The rest of this decade will see deeper integration of EU electricity grids to enable a sharing of renewables across the bloc – and with, a power boost for the Ljubljana-based EU energy watchdog ACER.
European power grids head towards an ever closer union – and a new watchdog

Since the 1990s, European countries have been hard at work integrating their national electricity grids. Despite slow progress, flows between EU countries have become an important source of grid stability and lower consumer prices. 

The 2020s will prove another crucial decade. 

First, Ukraine connected to the European grid, linking the besieged country to “over 400 million Europeans in 24 countries”, as explained by Belgium’s energy minister, Tinne Van der Straeten, in Brussels on Wednesday (28 February).

When the energy crisis instigated by the Kremlin wracked Europe, cross-border flows came to the rescue. France relied on imports of German renewable electricity amid nuclear fleet outages, while supplying some natural gas in return.

“Cross-border energy infrastructure improves the stability and reliability of electricity supply,” stressed Van der Straeten, who currently chairs the EU’s energy minister meetings.

Next in line will be to link Europe’s north – where the potential for wind power is greatest – to the South, rich in sun.

“Interconnected grids facilitate the sharing of energy resources across borders,” explained the Belgian minister, adding that she would add the topic to the agenda of one of the upcoming EU energy minister meetings.

What is at stake? The think-tank Bruegel argues that deeper integration of European grids promises significant cost savings to consumers while increasing the stability of grids. 

When the sun is shining in Italy, that electricity could be directed towards overcast Germany – and vice versa. Mountainous countries offer massive natural batteries in the shape of pumped storage – Norway’s hydropower sector makes the country a massive reservoir for Northern Europe.

In 2030, integration of grids could slash fuel use by 21%, argues Bruegel. Price volatility within a day, ranging from the negatives to hundreds of euros per unit of power, could be slashed by more than two-thirds, they add.

The need for short and long-term electricity storage could be reduced by 25% at least. 

“The best storage we have, the best flexibility we have, is actually the cross-border and integrated market because you can benefit from others,” explained Ditte Juul Jørgensen, director of the European Commission’s energy department.

What comes next? “Enforcement is a critical point when it comes to the market integration in Europe,” she said.

For one, governments must be held accountable regarding EU grid connection targets – the bloc’s auditors have noted “slow progress” in 2023. But the companies whose playing field is extended will also be subject to greater scrutiny.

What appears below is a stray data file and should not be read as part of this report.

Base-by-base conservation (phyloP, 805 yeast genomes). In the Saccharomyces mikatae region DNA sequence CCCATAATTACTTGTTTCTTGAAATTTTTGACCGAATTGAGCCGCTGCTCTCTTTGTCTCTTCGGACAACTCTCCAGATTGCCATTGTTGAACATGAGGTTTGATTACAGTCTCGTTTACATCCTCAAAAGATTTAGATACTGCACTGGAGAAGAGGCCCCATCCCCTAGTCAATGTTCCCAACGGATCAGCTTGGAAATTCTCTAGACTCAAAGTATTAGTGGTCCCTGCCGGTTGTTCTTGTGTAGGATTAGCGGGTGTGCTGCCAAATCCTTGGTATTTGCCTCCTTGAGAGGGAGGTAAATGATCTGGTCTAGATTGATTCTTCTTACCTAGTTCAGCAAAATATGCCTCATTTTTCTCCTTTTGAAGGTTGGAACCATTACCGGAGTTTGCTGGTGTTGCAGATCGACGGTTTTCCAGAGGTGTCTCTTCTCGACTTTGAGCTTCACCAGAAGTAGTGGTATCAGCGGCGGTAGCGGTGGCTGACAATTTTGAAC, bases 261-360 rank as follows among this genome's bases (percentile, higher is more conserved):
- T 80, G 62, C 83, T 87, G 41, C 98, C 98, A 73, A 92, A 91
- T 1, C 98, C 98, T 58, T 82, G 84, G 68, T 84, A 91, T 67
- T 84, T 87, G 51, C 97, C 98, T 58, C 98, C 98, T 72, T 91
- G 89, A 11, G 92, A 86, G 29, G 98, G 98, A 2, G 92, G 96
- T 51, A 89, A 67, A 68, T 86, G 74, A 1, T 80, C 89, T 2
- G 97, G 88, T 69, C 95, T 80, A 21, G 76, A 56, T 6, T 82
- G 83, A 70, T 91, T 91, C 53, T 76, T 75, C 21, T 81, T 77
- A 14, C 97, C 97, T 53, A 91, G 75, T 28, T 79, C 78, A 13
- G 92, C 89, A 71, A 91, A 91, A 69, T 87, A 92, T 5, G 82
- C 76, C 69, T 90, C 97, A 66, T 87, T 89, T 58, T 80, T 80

A boost for the boys in Ljubljana

Energy company scrutiny comes through the energy market integrity rules known as REMIT. These can sting. In February, Italy’s ENET was fined €1 million. France’s Engie has to pay €500,000 – because of market manipulation to their benefit and the detriment of consumers.

Energy markets are an opaque bazaar of electricity wholesalers, producers and demand forecasts that seek to match power plants to consumption across a whole country. Their opaque nature makes fraud both attractive and hard to detect.

The institutions tasked with keeping the bazaar in check are hitting their limits – prompting a revamp of the EU framework kicked off in 2023. 

Europe is home to 27 energy market regulators who so far have been giving out fines following a total of more than 550 investigations. Faster trades and increases in cross-border flows mean that an eye in the sky is needed.

Amid “new trading techniques such as algorithmic or high-frequency trading”, changes are needed so “the competent authorities have the means to monitor properly what is happening on a daily basis in the electricity market”, says Maria Carvalho, a Portuguese centre-right (EPP) lawmaker, who negotiated the updated law for European Parliament.

The new rules are a boost for the bloc’s energy agency ACER, which is based in Ljubljana, particularly “in the investigation of cross-border cases”, she added. 

Said new rules will be officially adopted by the hemicycle on Thursday, and strong support from all parties is expected. Afterwards, EU countries are expected to rubber-stamp them, too.

“We are already gearing up to take on the new tasks,” says ACER, who is already preparing “IT tools and manuals” as well as “setting up the investigatory work and recruiting staff as of 2025” for the “then firmly established ACER REMIT investigations department.”

A welcome boost to Ljubljana as skilled power market professionals may move there – and ACER.



The best of Tired Earth delivered to your inbox

Sign up for more inspiring photos, stories, and special offers from Tired Earth